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LASIK Surgery: What are the Risks vs. the Benefits?
© 2015 Health Realizations, Inc. Update

Every year, 1.3 million Americans undergo LASIK surgery to correct their vision, and most have good results. In fact, only 2 percent to 3 percent of LASIK (which stands for Laser-Assisted In-Situ Keratomileusis) patients have complications, according to the American Society of Cataract and Refractive Surgery.

wearing contact lenses

The allure of never wearing glasses or contacts again draws over 1 million Americans to LASIK surgery every year. Most leave happy, but a small percentage suffer dry eyes, eye pain, and even permanently impaired vision.

But while the opportunity to see clearly without glasses or contacts is a tempting one, is it worth the potential risks that do exist? This is the question that everyone considering LASIK surgery must face.

How Does LASIK Work?

LASIK surgery permanently changes the shape of your cornea, which is the clear covering in front of your eye. The surgery works like this:

  • A special knife is used to cut a flap in your cornea, which is folded back to reveal the middlesection, or stroma, of the cornea.

  • Pulses from a laser are used to vaporize a portion of the stroma.

  • The flap is replaced.

The idea is that once the shape of your cornea is changed, it will be able to bend, or refract, light rays to focus on your retina, rather than at a point beyond, or short of, it, helping you to see better. Generally speaking, LASIK may help someone who has nearsightedness (myopia), farsightedness (hyperopia) or astigmatism.

More than 90 percent of people who have LASIK no longer have to wear glasses or contact lenses most of the time, and most can expect to achieve 20/25 vision or better, according to the Mayo Clinic.

What are the Risks of LASIK Surgery?

All surgery comes with risks, but LASIK presents a unique position in that it is not a life-or-death surgery, yet it does carry risks that could threaten your ability to see.

wearing glasses

Some people still have to wear glasses or contact lenses after having LASIK surgery.

Meanwhile, the first laser for LASIK eye surgery was approved just 10 years ago in 1998, so the long-term safety of this procedure is completely unknown.

According to the U.S. Food and Drug Administration (FDA), LASIK can involve the following risks:

  • Vision loss: Some people have lost lines of vision on the vision chart, and this vision loss cannot be corrected with glasses, contact lenses or surgery.

  • Debilitating visual symptoms: Some people have developed glare, halos, and/or double vision that seriously impacts nighttime vision.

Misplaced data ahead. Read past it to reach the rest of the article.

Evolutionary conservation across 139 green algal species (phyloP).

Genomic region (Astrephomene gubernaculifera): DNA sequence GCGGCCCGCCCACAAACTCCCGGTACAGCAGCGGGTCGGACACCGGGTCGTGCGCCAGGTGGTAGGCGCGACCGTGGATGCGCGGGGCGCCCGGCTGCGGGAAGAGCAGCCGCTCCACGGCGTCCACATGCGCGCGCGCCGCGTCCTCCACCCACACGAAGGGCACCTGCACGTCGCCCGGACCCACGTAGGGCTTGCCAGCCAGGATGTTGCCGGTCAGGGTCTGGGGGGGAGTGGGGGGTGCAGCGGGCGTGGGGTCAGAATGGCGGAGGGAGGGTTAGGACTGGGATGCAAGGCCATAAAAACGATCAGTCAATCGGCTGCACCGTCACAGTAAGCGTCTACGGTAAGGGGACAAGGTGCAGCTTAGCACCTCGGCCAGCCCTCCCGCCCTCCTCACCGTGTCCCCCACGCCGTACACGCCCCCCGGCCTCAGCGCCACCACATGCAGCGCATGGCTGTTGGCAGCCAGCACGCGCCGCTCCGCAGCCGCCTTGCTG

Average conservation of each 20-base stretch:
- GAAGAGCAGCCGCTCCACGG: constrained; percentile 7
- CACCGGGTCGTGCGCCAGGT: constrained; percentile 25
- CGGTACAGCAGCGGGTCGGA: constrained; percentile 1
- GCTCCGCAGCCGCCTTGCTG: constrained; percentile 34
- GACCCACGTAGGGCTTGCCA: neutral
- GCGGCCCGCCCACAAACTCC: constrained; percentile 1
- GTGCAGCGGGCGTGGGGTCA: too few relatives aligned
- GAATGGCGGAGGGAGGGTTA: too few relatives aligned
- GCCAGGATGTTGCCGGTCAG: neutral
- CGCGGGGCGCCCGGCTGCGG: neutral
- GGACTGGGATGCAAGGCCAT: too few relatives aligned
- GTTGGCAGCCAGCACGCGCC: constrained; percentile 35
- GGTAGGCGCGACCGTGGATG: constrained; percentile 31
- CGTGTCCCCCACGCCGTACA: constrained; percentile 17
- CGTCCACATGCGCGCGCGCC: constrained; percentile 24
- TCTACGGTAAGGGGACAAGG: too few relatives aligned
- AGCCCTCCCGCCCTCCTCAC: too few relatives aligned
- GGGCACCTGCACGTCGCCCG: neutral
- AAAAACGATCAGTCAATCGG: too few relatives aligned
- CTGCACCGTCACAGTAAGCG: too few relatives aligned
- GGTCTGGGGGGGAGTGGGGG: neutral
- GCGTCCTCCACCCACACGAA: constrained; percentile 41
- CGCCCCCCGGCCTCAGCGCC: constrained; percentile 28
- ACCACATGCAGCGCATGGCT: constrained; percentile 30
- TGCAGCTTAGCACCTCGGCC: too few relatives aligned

• Trouble seeing in certain situations: Even when the results turn out favorably, some people do not see as well in situations of low contrast, such as at night or in fog, after the treatment as they did before.

  • Being under-treated or over-treated. Not every patient achieves 20/20 vision without glasses or contacts. Some people require additional treatment, and some may still need glasses or contacts after the surgery.

  • Severe dry eye syndrome: LASIK may lessen your eye's ability to produce enough tears to keep it moist. Dry eye syndrome is not only uncomfortable, it can reduce the quality of your vision.

  • The results may diminish with age. This is particularly true if you are farsighted.

Does LASIK Surgery Cause Depression?

Another unforeseen side effect of LASIK surgery may be depression. In response to patient complaints, the FDA is planning a large, national study to examine the link between LASIK complications and quality of life, including psychological problems like depression.

There have been recent reports, for instance, of people who have experienced serious side effects from LASIK, such as impaired vision and constant eye pain, who have fallen into depression and even committed suicide.

"Depression is a problem for any patient with a chronic vision problem," said Christine Sindt, an optometrist and associate professor of clinical ophthalmology at the University of Iowa in Iowa City, in the Chicago Tribune.

"But in the case of post-LASIK patients," she continued, "the depression is compounded by remorse. It's not just that they lose vision. They paid somebody [who] took their vision away."

Who Should NOT Have LASIK?

Even if you have decided to have LASIK, you should know that there are certain groups of people that are not good candidates for LASIK surgery, and these include people who:

  • Have had a change in their contact lens or glasses prescription in the past year. This indicates that you have "refractive instability," and is common among people in their early 20s or younger, pregnant or breastfeeding women, people whose hormones are fluctuating, people with diabetes, and people taking certain medications that cause vision changes.

  • Have a disease (or are taking a medication) that impacts wound healing. This includes autoimmune diseases (rheumatoid arthritis, etc.), HIV, diabetes and medications such as retinoic acid and steroids.

  • Participate in contact sports. Boxers, wrestlers, martial artists and others who take part in sports that involve blows to the face are not good candidates.

  • Are not over 18. LASIK is not approved for children under 18.

  • Have a job that prohibits it. Certain professions prohibit LASIK surgery, so be sure your job would not be in jeopardy before moving forward.

Ultimately, the decision of whether or not to have LASIK is a very personal one. Be sure that you take the time, and do the research necessary, to make the right decision for you.


U.S. FDA: LASIK Eye Surgery February 25, 2008

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